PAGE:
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The Idolatry of Politics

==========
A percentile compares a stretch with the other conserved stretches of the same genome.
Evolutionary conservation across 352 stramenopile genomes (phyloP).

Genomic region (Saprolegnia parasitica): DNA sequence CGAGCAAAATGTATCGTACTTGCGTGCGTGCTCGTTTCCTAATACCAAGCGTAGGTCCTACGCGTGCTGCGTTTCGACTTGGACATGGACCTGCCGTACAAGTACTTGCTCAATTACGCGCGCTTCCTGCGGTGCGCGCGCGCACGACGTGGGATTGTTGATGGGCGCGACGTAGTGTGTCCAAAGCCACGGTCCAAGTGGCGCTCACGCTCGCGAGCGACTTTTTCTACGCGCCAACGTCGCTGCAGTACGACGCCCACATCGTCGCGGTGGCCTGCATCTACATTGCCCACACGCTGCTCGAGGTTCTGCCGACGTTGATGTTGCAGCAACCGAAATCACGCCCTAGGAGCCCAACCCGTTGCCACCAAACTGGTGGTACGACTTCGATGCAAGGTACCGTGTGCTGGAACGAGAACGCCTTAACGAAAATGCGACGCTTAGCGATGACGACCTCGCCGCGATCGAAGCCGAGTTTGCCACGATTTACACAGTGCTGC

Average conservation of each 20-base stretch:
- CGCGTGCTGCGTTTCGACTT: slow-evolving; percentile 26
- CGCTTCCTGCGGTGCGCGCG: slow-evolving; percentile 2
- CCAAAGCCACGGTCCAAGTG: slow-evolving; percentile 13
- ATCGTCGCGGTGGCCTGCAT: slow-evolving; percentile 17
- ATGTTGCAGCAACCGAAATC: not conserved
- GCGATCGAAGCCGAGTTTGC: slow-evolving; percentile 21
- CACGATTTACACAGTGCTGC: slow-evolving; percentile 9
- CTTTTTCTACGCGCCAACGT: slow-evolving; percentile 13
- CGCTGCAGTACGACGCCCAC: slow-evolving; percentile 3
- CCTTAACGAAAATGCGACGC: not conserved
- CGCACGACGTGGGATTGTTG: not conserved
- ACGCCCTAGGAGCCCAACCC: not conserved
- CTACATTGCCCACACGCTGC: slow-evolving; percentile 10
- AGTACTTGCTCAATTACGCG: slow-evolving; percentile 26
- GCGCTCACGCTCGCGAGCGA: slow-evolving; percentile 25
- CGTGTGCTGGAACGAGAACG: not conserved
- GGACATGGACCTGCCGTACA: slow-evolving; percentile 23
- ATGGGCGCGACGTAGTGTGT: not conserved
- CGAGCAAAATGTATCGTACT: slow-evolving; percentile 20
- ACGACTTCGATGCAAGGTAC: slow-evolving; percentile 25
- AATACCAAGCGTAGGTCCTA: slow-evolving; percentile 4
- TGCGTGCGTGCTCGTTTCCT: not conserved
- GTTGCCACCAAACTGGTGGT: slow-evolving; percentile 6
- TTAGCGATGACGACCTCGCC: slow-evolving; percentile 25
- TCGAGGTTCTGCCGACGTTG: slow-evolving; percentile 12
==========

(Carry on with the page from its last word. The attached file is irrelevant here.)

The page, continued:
As the posters go up for the elections in our streets, and unwanted bits of paper are thrust through our doors, I ask the hardly new question: Why does nothing seem to change? There are doubtlessly passionate commitments from all parties to various concepts: Unionism, Republicanism, Environmentalism, ‘Shared Future’ and so on. But it all seems so incredibly negative and oppositional, and progress is almost entirely absent. Switch on coverage of Stormont, and it is always the same old, same old. Why does such passion not seem to translate into action? There is a clear case of psychological inflation in the political graffiti around the elections – the politician presented as Messiah, with pseudo-religious iconography inserted to support his/her claim to deity. Each one represents a clear, delineated commitment to a prospective future, in which we are led across Jordan to a land flowing with milk and honey. Not that they know this, of course; the symbolism is being lived, but not experienced – it is unconscious. The true content of their own political desire is unknown to the politicians, because it has been unconsciously devoted to non-ultimate ends, and therefore takes on this poisonous quasi-religious appearance. The Union, the Republic, the Environment, the Shared Future – none of them necessarily bad, but none of them ultimate, and all of them wanting us to hand over the complexity of human individuality and meaning to regimes based on things that are purely political constructs, but which are incapable of doing what I believe is actually in the heart of each politician. Because all of these political categories (Unionism etc.) are fundamentally about unity. With whom? is the tricky question. But by investing this symbolic yearning in secondary categories, we are left foundering in the shallows of an uneasy present which does not lead into a transformational future that is about the reality of human individuality and collectivity. In part, this is what Jesus meant when he said, ‘... seek first the kingdom of God and his righteousness, and all these things will be added to you.’ (Matthew 6.33). One dimension of the ‘kingdom of God’ is the ultimate unity of all that is, not only in the human realm, but within the cosmos. The ultimate must be sought – only then can all the rest actually begin to fall into place. Speaking to culture in general, it must be said that primary commitment to Union, Republic or any such category will never result in a future that is transformed and transforming. As Christ lived out this seeking, he had to tread the path of sacrifice, suffering, and death – of ideals and earthly expectation, as well as of his body – before experiencing the new life that opened up before him. The political population of Northern Ireland have shown that they cannot bring about meaningful change. But it isn’t their fault – no-one, including the churches, including ministers like me – has taught politicians to sacrifice, suffer and to die, so that the people might live. Simon Richardson. Simon Richardson has been an Anglican minister in England and Northern Ireland for 11 years. He has just begun postgraduate research into the relationship between Jung's theory of archetypes and the collective unconscious, and the theology of the Image of God, and how a new metalanguage of faith might arise from this.